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Florida judge strikes down law that placed GOP candidates first on ballots

The ruling, if it’s not overturned, means that President Donald Trump will not automatically be first on the 2020 ballot in Florida.

In a decision that could have implications for the 2020 election, a federal judge on Friday struck down a Florida law that for the last two decades placed Republican candidates first on ballots.

U.S. District Judge Mark Walker wrote that being placed first on the ballot has given Republicans over the last two decades a roughly 5 percentage-point advantage at the polls, a significant amount in a state where the last several elections for governor were won by razor-thin margins.

State law requires the party that most recently won the governor’s race be placed first on the ballot. The law has been on the books since 1951 — when Democrats controlled state government.

But Republicans have been in the governor’s mansion since 1999, placing them and other GOP candidates first on all statewide, legislative, congressional and local races.

“The implication is obvious,” Walker wrote. “Florida’s ballot order statute ensures one party’s candidates receive that advantage in every race, all down the ballot, in every election."

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The governor’s office said they would appeal the decision. Democrats, who filed the lawsuit, called it a “major legal victory.”

“An unbiased ballot is one of the cornerstones of our democratic system and Democrats are taking every action possible to protect the integrity of our democratic process," Democratic National Committee Chair Tom Perez said in a statement. "This victory is an important step in ensuring every Floridian can participate in a fair election.”

If it’s not overturned on appeal, Walker’s ruling means that President Donald Trump will not automatically appear first on Florida ballots for the 2020 presidential race.

In 2016, Trump won Florida, a crucial swing state, by 1.2 percentage points. Republicans won the races for governor and U.S. Senate that year by even slimmer margins, less that half of a percentage point in both.

Walker prohibited state and county officials from organizing their ballots by who’s in the governor’s mansion, but he did not tell state officials how the ballots should be organized.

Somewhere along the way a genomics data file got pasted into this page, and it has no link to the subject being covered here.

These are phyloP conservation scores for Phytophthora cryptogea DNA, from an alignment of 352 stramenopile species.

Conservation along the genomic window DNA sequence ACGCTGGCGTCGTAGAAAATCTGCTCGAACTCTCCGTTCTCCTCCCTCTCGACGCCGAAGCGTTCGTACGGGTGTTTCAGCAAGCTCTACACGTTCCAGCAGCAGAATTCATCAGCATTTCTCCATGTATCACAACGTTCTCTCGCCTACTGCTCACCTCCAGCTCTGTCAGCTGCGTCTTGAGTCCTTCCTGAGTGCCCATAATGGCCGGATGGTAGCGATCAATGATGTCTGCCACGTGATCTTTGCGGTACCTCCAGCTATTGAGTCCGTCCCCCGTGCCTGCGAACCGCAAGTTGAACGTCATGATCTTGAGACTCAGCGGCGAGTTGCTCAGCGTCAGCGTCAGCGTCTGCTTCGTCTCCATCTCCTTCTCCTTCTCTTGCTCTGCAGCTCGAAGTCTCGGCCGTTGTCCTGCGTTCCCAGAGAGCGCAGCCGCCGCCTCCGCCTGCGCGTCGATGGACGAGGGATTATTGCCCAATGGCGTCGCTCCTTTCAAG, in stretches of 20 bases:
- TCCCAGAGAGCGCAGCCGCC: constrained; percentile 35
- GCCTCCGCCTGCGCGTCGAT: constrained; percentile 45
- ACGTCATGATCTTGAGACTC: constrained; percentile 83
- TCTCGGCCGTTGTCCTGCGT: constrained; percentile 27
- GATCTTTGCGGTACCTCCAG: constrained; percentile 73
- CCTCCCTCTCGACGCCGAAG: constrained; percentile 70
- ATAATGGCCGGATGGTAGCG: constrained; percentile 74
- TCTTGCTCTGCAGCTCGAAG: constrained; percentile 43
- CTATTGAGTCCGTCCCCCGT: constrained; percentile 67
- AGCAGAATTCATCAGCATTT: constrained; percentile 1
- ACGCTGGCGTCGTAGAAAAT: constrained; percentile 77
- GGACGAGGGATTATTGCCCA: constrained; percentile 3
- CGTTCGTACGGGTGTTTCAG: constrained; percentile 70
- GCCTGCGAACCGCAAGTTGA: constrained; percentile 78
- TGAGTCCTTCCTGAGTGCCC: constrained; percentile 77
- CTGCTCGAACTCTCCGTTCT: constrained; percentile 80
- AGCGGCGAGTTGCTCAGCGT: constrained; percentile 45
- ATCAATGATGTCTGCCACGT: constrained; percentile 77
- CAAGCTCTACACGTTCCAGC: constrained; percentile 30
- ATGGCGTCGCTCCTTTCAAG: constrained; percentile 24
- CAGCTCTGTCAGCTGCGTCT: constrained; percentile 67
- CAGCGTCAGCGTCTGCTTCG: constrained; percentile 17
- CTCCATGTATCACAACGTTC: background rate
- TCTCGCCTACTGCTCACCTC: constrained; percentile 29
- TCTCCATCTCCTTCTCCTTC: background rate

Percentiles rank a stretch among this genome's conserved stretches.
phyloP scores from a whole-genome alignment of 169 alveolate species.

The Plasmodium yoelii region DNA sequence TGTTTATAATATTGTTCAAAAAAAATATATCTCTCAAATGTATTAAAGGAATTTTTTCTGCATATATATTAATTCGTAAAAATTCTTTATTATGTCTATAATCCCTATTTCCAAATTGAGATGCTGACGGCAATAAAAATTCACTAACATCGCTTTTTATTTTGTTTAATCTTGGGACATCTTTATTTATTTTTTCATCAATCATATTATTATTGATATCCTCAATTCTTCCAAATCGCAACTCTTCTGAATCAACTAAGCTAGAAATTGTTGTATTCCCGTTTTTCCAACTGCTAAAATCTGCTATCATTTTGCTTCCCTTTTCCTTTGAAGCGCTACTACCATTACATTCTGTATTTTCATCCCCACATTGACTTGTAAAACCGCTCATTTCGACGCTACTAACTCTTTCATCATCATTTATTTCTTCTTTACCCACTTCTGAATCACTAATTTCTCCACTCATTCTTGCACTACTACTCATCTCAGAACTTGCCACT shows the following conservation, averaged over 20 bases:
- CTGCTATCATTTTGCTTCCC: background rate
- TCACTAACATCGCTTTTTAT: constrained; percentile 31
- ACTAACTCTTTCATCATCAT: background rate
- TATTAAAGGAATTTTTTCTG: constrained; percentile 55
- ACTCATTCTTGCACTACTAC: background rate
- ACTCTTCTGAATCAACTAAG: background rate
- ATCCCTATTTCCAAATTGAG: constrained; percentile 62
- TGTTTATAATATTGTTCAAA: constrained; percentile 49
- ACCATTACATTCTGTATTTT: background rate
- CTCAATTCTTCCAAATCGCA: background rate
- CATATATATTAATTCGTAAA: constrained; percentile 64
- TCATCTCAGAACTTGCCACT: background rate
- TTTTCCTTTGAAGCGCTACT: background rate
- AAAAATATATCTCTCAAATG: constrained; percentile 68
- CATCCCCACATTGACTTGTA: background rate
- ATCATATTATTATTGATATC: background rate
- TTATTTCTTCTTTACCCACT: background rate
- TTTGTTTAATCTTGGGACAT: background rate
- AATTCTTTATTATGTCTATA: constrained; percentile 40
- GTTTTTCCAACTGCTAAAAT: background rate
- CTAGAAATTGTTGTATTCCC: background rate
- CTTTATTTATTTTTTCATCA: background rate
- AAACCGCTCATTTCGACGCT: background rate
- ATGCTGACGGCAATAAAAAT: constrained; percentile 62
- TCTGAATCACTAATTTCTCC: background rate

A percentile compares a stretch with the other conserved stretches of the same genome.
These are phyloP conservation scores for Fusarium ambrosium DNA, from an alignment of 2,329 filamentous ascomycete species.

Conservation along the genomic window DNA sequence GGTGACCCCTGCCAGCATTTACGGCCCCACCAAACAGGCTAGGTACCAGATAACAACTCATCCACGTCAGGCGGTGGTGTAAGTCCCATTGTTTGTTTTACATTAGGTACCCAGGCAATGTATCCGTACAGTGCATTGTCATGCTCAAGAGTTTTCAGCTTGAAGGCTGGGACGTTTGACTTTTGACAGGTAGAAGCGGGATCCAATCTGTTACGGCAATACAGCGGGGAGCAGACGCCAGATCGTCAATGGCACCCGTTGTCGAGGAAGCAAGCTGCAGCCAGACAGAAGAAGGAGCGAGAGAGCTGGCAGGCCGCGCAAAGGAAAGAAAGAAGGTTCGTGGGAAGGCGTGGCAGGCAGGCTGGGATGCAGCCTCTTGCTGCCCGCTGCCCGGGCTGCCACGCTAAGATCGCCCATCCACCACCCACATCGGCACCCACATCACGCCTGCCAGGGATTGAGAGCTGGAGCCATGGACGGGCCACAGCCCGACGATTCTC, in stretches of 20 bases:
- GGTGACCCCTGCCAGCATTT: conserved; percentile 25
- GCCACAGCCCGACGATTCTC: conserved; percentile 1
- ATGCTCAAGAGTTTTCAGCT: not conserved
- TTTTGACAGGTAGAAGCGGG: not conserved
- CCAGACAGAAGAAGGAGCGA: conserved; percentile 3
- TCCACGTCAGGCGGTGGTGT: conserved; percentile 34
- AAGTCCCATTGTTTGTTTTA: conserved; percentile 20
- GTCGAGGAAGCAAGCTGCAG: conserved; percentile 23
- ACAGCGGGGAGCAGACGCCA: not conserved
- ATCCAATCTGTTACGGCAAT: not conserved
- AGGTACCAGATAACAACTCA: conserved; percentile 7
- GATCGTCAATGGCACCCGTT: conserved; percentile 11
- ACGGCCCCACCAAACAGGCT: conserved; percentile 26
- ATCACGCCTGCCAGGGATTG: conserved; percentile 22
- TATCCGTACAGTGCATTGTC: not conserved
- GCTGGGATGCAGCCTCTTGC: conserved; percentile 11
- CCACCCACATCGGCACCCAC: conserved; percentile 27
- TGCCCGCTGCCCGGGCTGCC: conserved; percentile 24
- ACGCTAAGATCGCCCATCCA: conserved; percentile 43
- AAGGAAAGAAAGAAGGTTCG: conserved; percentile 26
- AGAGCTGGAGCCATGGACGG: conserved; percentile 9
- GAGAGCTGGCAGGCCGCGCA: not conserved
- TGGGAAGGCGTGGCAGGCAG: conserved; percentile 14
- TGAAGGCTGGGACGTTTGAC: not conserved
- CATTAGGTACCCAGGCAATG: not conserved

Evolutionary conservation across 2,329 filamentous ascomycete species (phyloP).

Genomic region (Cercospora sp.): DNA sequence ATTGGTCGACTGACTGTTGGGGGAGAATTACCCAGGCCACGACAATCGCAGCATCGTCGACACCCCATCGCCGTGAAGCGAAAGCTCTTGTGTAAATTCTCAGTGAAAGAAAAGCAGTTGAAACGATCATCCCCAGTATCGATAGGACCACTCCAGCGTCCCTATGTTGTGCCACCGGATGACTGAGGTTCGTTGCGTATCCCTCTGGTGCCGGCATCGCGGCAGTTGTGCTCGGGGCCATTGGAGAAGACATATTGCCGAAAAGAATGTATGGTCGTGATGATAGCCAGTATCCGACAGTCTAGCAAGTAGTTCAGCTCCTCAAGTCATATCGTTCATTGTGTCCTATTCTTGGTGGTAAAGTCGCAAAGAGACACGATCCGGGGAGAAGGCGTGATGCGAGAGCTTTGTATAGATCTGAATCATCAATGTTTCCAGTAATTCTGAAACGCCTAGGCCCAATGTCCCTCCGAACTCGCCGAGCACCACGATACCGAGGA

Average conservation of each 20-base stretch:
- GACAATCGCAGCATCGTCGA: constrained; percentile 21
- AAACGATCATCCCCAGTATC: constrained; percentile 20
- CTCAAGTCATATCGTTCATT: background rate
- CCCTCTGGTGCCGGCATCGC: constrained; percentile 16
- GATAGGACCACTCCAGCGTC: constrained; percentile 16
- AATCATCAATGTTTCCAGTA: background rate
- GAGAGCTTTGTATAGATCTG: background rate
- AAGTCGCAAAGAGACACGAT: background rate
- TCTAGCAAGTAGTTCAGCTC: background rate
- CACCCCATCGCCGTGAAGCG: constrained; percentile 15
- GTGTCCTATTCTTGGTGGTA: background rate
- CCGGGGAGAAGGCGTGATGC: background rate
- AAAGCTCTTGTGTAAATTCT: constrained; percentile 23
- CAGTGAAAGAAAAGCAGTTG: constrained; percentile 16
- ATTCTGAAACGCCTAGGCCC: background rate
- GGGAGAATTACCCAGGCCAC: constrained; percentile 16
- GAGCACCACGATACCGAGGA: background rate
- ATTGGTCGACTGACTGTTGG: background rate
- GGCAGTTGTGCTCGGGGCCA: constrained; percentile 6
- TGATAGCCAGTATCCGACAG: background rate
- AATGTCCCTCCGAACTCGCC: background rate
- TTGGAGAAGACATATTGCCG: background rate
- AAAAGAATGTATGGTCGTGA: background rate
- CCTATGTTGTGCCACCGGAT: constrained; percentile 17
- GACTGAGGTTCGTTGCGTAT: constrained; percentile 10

He did suggest two options: that ballots be organized alphabetically or that they be ordered on a county-by-county or precinct-by-precinct rotation.

The case hinged on a phenomenon called the “primacy effect,” which is the tendency to choose the first item in a list of options, Walker wrote.

The only question was how big the effect has been on elections in Florida and other states. The plaintiffs hired experts who analyzed races nationally and in Florida from 1978 to 2016. One expert determined that candidates listed first have an average advantage of five percentage points simply by being first.

North Carolina used to have a system like Florida’s, but recently dropped it for a random ordering. One expert found that from 2016, when Republicans there were listed first, to 2018, when Republicans and Democrats appeared first equally, Democrats obtained about 1.5 percent more of the votes cast in precincts where Republicans were no longer listed first.

“Candidate name order effects are not the only reason elections are won and lost, but they do contribute substantially to candidates’ successes or failures at the polls,” Walker wrote.

An expert for Secretary of State Laurel Lee did not dispute that the primacy effect exists, but did dispute some of the experts’ methodologies.

Experts said the effect can happen because of fatigue, haste or inattention. But the effect is more harmful to candidates listed in the second spot, since anyone intending to vote for them could inadvertently vote for the first- or third-spot candidate, Walker wrote.

Over the last two decades, Democrats have been in the second spot. Florida law requires candidates by how many votes the party receives in races for governor, and Democrats have come in second to Republicans.

Walker questioned why the system was adopted in Florida in the first place.

“In light of the almost total absence of any legitimate state interest favoring this system over the multiple alternatives available," he wrote, "it is difficult to imagine what other purpose it could possibly serve than as a thumb on the scale in favor of the party in power.”